96% sedition cases filed against 405 people after BJP’s 2014 victory. Around 149 people were accused of making “critical” or “derogatory” remarks against Prime Minister Narendra Modi, and 144 against Uttar Pradesh Chief Minister Adityanath. This figure is for the period from January 1, 2010, and December 31, 2020. Six sedition cases were filed during the ongoing farmers’ agitation, 22 after the Hathras gangrape, 25 amid protests against the Citizenship Amendment Act in 2019 and 27 after the Pulwama terror attack. Those charged with sedition included Opposition leaders, students, journalists, academics and authors. Twenty-two of the sedition cases related to the anti-CAA protests were registered in BJP-ruled states. In the case of Pulwama attack, 26 of the 27 sedition cases were also filed in states where BJP is in power. Bihar, Karnataka, Jharkhand, Uttar Pradesh and Tamil Nadu accounted for nearly 65% of all sedition cases registered during these Modi rule.It also found a 28% increase in sedition cases registered each year during Modi’s term in office between 2014 and 2020, as against the United Progressive Alliance’s second term.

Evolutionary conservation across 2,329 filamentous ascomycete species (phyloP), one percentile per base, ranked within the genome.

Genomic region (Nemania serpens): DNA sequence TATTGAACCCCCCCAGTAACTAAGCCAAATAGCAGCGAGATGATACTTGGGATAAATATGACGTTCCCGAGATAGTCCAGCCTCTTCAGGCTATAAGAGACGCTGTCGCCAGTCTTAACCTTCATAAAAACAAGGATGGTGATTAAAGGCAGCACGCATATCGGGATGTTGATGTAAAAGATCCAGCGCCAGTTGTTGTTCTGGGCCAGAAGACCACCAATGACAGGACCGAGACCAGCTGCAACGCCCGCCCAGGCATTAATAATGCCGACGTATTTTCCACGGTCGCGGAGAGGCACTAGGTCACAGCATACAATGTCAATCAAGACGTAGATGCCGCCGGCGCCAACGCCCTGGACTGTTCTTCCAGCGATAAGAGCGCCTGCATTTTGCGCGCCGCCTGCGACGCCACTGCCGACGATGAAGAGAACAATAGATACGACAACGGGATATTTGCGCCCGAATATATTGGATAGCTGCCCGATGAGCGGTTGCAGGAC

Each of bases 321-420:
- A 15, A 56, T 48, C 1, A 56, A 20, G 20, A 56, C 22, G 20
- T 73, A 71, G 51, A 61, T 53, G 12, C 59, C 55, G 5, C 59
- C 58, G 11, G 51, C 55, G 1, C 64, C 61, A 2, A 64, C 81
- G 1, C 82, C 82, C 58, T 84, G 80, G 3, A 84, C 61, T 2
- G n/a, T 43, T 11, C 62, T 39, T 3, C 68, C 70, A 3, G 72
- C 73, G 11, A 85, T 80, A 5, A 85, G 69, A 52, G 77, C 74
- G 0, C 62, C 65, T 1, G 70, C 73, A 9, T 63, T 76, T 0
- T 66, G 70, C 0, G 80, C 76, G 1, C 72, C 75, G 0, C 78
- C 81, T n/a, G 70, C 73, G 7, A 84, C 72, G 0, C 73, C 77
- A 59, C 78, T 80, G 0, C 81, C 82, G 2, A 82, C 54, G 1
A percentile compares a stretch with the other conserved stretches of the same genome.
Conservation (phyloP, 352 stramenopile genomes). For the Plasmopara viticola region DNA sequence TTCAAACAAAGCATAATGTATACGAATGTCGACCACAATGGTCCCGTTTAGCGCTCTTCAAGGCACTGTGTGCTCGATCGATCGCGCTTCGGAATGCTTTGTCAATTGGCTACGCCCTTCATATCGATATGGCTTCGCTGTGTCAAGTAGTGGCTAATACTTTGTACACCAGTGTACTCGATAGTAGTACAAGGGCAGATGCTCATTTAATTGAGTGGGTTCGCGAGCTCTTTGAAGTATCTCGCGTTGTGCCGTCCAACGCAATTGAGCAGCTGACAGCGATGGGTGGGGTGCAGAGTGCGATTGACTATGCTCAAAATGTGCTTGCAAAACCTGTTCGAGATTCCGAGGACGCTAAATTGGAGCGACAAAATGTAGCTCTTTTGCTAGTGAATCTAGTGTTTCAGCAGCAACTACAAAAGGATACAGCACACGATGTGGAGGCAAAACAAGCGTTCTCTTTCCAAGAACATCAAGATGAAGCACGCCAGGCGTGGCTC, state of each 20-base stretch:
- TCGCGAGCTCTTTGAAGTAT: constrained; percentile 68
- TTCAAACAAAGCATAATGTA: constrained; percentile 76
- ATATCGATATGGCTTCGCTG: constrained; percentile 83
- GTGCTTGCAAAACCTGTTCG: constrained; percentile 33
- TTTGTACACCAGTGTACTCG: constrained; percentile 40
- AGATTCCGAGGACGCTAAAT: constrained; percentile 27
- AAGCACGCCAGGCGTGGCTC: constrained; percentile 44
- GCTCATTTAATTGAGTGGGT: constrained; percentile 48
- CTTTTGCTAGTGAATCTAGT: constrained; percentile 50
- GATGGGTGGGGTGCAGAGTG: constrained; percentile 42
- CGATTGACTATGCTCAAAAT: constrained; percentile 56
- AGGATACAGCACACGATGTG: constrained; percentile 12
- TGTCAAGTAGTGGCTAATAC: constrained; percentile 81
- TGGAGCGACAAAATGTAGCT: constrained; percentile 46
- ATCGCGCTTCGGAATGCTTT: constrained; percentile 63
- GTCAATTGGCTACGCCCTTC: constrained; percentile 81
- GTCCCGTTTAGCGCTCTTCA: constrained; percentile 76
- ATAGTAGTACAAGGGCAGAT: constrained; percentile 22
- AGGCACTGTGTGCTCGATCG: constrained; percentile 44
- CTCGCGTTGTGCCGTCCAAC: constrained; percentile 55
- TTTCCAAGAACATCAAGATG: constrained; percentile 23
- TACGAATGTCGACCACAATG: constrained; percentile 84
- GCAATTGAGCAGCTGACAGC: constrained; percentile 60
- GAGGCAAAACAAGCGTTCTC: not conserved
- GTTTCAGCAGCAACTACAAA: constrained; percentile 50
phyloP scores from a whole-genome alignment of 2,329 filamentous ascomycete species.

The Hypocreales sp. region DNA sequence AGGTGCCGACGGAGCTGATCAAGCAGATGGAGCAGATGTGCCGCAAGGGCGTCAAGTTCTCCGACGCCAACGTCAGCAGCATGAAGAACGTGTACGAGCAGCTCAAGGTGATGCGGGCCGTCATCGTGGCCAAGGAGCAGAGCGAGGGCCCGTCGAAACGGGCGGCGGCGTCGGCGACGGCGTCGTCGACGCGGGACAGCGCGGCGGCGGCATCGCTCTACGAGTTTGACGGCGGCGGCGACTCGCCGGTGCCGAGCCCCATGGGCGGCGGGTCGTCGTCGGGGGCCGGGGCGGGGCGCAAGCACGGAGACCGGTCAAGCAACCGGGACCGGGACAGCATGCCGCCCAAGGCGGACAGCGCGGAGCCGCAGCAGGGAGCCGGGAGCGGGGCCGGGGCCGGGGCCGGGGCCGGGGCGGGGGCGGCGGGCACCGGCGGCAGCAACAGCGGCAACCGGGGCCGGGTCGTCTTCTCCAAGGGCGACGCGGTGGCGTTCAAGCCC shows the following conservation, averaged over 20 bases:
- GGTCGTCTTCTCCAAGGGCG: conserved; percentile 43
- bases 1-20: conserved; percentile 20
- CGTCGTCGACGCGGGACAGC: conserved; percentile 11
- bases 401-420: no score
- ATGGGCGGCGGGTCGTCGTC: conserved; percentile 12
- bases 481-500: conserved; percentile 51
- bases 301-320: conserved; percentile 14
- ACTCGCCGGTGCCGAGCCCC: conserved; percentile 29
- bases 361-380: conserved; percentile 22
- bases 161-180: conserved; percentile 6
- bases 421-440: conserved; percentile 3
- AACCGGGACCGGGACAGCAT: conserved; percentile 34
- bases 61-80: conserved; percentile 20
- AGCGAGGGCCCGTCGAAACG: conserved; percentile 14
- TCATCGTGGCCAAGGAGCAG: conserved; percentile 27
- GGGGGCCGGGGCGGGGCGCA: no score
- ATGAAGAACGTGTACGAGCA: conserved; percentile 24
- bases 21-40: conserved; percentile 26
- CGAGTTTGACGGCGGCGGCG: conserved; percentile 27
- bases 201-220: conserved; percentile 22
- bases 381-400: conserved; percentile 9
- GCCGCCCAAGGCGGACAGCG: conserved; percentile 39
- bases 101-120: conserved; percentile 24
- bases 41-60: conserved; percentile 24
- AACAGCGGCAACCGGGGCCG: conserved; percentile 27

The United Nations Working Group on Arbitrary Detention (UNWGAD) has termed the arrest and custody of Jamia Millia Islamia student Safoora Zargar a violation of the Universal declaration of human rights and International Covenant on Civil and Political Rights, to which India is a party. Recently Shiv Kumar a young trade unionist was arrested for fighting for the workers. He was brutally assaulted in the police custody.

Concerns over the security forces’ human rights record in Jammu and Kashmir have raised a barrier before Germany’s small arms exports to India. German regulations and covenants restrict, and often prohibit, arms sales to nations or regions where their use might cause direct or collateral damage to civilian populations and institutions.Two Indian security officials familiar with the bar on German small arms producers said these companies had failed to obtain export licences from their government on account of the “poor human rights record” in Kashmir.